“If we cannot conclude a bilateral security agreement promptly,” Carney said, “then we will be forced to initiate planning for a post-2014 future in which there would be no U.S. nor NATO troop presence in Afghanistan. That’s not the future we’re seeking. . . . But the further this slips into 2014, the more likely that outcome will come to pass.”

As negotiations continued last year, U.S. officials repeatedly said they did not want a repeat of the Iraq experience — in which talks over a long-term security presence continued almost to the day the last U.S. combat troops left. Among the most contentious issues was Karzai’s insistence that all Afghan prisoners being held by U.S. forces there be turned over to his government; the dispute was settled last spring.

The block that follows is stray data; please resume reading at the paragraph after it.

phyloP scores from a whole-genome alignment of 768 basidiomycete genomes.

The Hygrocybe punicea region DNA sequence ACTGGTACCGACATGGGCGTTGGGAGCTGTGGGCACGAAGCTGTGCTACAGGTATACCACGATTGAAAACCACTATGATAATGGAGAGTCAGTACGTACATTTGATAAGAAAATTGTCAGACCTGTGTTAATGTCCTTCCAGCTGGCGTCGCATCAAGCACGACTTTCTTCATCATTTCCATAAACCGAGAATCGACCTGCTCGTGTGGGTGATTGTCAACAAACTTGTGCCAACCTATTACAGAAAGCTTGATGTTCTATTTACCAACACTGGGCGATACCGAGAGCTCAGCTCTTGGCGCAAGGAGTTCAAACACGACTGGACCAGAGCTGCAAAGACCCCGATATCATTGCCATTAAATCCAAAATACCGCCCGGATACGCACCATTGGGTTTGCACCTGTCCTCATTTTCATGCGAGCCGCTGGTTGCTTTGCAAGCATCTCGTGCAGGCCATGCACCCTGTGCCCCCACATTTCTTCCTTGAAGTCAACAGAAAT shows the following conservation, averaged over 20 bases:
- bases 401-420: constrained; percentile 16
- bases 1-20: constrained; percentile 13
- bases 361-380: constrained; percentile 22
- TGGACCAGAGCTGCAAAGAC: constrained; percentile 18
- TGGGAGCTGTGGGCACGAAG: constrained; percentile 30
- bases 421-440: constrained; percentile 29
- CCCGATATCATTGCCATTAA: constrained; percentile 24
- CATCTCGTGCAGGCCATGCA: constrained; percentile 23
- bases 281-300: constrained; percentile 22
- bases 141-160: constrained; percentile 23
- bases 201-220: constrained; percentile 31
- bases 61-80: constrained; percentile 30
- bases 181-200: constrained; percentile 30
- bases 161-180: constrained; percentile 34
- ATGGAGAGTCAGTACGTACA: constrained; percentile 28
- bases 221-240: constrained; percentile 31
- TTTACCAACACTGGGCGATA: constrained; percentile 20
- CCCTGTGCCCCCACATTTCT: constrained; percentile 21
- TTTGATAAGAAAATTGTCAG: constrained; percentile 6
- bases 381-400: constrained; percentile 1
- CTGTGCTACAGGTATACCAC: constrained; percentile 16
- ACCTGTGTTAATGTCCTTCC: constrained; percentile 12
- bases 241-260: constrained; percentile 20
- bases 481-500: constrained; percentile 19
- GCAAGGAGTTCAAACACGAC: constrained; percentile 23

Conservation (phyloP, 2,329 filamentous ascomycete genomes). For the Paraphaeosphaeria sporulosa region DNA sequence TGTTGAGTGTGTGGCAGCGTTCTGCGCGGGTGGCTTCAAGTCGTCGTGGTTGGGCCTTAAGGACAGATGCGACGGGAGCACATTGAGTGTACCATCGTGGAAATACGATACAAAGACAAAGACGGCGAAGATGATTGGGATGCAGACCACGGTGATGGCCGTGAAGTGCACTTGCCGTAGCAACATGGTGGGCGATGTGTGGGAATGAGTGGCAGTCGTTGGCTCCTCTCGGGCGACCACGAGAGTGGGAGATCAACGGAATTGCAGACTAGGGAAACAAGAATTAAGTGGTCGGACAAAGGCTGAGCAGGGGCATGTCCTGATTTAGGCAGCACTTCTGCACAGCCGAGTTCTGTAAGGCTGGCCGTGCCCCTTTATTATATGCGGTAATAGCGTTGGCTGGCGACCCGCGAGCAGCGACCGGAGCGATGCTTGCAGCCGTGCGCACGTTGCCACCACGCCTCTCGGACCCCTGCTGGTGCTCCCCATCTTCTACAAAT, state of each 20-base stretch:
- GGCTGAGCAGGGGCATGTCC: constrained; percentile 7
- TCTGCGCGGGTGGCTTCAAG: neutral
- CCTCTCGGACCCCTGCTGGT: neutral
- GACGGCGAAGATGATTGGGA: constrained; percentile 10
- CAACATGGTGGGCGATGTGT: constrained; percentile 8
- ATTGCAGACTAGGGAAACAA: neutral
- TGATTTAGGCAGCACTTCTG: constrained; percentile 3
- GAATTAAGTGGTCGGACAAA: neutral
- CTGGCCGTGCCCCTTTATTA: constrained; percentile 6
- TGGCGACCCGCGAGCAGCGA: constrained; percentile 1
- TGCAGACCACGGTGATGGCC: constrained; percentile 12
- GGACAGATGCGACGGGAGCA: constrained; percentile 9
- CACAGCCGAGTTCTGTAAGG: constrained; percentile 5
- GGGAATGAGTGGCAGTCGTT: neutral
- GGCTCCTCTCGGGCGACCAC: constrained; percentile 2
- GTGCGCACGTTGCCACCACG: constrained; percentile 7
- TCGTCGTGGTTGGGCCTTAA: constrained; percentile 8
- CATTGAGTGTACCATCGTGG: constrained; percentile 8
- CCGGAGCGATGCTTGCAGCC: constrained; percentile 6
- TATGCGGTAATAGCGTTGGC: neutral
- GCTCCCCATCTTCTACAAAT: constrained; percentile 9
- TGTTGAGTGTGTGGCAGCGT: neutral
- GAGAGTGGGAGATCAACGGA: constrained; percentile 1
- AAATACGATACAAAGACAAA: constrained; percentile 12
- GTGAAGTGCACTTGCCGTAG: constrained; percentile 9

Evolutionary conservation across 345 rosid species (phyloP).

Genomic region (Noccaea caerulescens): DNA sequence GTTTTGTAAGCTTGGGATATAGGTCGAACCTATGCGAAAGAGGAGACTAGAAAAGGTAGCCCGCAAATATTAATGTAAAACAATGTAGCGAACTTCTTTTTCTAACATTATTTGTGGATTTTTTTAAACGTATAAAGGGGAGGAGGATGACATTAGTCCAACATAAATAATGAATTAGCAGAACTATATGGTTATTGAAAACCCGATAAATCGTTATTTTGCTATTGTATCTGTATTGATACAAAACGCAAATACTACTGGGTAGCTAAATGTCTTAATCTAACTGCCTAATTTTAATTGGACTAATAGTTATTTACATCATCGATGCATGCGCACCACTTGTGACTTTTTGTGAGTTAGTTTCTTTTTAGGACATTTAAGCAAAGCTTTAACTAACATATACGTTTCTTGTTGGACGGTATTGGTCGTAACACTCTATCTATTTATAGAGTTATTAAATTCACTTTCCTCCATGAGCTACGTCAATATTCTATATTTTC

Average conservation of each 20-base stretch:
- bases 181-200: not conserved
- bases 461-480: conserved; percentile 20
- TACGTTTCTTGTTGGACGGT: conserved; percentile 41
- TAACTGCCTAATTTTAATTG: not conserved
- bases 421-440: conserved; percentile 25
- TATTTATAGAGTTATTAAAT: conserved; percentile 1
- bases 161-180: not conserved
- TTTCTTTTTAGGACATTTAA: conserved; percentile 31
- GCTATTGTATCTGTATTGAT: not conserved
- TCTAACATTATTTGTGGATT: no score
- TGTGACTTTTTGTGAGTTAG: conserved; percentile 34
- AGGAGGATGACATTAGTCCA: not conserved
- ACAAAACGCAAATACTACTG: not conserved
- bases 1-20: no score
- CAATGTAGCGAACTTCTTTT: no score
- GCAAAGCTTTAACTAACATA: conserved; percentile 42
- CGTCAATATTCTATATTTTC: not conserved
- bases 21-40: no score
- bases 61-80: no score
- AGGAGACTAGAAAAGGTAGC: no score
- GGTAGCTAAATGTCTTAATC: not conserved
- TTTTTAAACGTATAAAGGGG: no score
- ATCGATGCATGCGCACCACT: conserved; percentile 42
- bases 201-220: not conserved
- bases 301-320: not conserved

Final hiccups were said to have been resolved after Secretary of State John F. Kerry made an emergency trip to Afghanistan in early October during which he held intensive talks with Karzai. But a signing expected by the end of that month was postponed after the Afghan president said he wanted to submit the issue in November to a body of tribal leaders he had appointed to debate the merits of the accord.

The panel strongly endorsed the pact, but Karzai stunned U.S. officials by making a new series of demands and suggesting that the agreement could be signed after his successor was elected. Beyond the need for an early decision to facilitate planning, U.S. officials are concerned that the issue will once again become politicized as presidential contenders campaign and a new government seeks to put its own stamp on security arrangements.

Among his new demands, which include the release of Afghans detained at Guantanamo Bay, Cuba, Karzai appears particularly seized with one: that Washington persuade the Taliban leadership to engage in peace talks with his government.

“We want the BSA, but the Afghan people have their conditions,” said Faizi, the presidential spokesman. “The ball is in the United States’ court.”